But today, Intel executives said that, while it is taking longer for the company to get to 10-nm chips, those chips will have 2.7 times the transistor density of the previous generation, instead of the usual two times every couple of years. And so Intel says it remains on the predicted path in the long run. In other words, Moore’s Law isn’t foreordained. It is dependent on engineering advances that aren’t completely predictable from generation to generation, but have happened remarkably regularly over time.
“This is really, really important,” said Mistry. “The economic benefits of Moore’s Law are intact.”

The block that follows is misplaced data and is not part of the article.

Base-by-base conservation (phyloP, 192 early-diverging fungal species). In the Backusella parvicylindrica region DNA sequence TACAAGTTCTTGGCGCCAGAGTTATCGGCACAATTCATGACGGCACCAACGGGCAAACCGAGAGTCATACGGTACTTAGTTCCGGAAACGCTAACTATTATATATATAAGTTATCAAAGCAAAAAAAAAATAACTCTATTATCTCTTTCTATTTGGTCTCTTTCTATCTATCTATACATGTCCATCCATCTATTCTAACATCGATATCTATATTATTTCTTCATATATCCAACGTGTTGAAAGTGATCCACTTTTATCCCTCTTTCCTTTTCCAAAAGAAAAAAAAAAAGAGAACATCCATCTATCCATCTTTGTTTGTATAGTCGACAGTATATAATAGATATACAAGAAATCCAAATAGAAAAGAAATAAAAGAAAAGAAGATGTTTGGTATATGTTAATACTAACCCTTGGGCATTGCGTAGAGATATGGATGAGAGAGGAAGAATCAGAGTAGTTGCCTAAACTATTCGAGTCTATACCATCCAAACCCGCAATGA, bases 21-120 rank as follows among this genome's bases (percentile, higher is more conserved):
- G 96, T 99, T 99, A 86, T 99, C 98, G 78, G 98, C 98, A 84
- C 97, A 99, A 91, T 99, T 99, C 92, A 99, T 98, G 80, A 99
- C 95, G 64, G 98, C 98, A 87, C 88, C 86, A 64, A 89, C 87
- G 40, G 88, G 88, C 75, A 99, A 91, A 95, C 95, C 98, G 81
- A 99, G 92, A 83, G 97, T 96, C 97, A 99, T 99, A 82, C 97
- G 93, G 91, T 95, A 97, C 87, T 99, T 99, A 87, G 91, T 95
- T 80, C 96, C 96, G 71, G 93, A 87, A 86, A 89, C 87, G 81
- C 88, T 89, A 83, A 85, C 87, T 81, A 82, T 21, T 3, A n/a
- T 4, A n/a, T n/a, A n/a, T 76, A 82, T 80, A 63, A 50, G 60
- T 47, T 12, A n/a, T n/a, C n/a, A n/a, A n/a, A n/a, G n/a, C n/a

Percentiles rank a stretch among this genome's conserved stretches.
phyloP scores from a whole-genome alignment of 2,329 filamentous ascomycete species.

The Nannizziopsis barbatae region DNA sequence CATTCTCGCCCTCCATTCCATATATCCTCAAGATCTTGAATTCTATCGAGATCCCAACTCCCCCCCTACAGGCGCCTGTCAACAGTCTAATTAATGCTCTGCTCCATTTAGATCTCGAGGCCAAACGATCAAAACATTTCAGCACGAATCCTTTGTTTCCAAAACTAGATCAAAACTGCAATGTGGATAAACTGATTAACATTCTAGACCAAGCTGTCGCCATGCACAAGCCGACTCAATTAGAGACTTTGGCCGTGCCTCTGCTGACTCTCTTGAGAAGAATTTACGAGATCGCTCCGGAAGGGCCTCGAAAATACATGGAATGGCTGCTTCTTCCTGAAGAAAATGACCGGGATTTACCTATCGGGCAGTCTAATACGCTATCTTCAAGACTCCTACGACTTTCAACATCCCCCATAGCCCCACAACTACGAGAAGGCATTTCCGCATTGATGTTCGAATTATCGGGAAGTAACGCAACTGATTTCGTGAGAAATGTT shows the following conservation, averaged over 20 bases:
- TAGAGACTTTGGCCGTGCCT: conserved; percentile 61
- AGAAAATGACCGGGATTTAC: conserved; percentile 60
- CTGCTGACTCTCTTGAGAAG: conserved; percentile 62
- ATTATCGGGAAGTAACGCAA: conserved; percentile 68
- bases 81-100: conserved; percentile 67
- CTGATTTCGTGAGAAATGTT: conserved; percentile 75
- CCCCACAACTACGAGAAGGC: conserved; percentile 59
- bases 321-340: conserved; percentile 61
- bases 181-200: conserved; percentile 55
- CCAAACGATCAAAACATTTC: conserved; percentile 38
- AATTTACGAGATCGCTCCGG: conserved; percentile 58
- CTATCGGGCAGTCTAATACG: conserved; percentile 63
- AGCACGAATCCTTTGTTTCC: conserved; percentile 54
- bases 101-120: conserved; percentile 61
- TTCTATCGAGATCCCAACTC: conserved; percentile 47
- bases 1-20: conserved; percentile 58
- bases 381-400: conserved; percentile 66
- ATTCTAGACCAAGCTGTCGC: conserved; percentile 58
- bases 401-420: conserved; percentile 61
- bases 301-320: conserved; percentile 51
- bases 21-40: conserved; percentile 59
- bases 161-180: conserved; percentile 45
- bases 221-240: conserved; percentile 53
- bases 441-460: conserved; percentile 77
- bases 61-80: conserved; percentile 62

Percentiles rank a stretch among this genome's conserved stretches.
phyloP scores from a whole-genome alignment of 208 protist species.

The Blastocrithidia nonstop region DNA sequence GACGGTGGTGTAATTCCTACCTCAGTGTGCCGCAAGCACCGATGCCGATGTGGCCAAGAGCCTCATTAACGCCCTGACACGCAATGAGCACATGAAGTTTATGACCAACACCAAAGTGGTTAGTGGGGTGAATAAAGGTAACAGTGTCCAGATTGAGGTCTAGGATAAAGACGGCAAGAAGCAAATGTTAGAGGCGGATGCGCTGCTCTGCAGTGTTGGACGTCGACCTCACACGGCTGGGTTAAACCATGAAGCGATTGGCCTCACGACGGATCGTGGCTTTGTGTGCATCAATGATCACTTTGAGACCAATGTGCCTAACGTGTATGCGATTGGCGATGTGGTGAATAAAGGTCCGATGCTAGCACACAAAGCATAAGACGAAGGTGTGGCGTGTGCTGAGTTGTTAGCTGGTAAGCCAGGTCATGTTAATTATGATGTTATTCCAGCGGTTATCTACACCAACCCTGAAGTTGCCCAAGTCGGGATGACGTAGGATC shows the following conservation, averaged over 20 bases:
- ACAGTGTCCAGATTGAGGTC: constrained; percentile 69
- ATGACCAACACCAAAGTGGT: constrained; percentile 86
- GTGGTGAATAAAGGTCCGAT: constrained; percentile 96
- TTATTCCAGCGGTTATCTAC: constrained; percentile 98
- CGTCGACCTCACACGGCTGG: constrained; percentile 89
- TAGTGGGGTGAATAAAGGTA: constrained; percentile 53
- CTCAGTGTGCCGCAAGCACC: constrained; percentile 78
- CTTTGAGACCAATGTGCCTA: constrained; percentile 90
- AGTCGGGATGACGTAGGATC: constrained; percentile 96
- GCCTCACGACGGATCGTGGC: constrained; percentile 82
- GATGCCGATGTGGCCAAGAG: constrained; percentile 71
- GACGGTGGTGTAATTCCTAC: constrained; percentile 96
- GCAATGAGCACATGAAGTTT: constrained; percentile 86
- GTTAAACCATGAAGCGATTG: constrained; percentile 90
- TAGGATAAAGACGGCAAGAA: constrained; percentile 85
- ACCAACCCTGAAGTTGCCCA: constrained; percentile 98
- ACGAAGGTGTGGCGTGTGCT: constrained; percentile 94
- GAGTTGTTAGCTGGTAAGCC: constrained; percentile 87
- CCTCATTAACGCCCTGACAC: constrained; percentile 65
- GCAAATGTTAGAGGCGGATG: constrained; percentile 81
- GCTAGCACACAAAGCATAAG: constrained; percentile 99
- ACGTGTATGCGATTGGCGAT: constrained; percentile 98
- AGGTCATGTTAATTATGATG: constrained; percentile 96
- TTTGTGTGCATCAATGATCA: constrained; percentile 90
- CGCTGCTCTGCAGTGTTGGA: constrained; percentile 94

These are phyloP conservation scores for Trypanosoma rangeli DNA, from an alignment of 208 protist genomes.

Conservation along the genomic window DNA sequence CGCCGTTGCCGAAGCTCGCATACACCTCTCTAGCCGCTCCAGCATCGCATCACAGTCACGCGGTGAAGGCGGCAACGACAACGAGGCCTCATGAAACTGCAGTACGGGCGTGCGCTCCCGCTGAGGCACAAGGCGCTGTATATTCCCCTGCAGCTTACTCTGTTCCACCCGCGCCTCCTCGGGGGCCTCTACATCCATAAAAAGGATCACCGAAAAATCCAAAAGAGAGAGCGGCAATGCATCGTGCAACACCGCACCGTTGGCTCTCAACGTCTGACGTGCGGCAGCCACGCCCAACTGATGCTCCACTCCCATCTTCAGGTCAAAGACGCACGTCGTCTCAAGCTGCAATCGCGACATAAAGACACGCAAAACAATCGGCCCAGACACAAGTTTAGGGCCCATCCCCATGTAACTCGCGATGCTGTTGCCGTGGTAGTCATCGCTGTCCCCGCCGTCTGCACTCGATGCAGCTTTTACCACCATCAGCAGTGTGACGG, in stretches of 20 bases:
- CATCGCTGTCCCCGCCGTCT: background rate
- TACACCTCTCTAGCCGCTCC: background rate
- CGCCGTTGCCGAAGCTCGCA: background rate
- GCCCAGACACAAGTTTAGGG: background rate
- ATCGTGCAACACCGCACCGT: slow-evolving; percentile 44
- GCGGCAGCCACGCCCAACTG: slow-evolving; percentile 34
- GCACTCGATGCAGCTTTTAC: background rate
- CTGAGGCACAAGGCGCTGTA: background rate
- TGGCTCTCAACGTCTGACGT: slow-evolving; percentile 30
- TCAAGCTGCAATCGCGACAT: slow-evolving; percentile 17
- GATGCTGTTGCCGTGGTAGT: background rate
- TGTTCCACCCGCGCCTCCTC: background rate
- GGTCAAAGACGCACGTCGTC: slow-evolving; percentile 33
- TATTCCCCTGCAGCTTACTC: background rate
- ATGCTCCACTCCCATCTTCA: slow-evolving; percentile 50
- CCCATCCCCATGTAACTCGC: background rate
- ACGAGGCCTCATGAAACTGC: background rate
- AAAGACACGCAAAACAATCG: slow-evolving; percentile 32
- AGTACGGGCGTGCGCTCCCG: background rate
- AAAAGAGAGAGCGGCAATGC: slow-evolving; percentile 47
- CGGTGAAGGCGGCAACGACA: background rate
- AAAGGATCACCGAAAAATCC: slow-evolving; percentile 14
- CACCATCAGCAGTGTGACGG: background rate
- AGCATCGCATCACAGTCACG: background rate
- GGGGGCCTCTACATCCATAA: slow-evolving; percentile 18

Intel credits “hyper scaling” for extracting the full cost per transistor benefit of advanced patterning schemes. The Moore’s Law advances would not be possible without a combination of advances such as self-aligned double patterning.
This technique uses a spacer material to create features on a chip with half the original lithographic pitch, allowing better pitch scaling than another prevailing method (dubbed litho-etch-litho-etch, or LELE).
Intel is also using multiple dimensions to pack the electronics more efficiently. The 10-nm technology will use Intel’s third generation of FinFET (something Intel called tri-gate in the past) manufacturing. First introduced in 2011, FinFET is a transistor structure that takes advantage of three dimensions in a logic gate (which consists of transistors). This method improves performance and reduces power consumption over the traditional planar transistor used by the industry before 2011.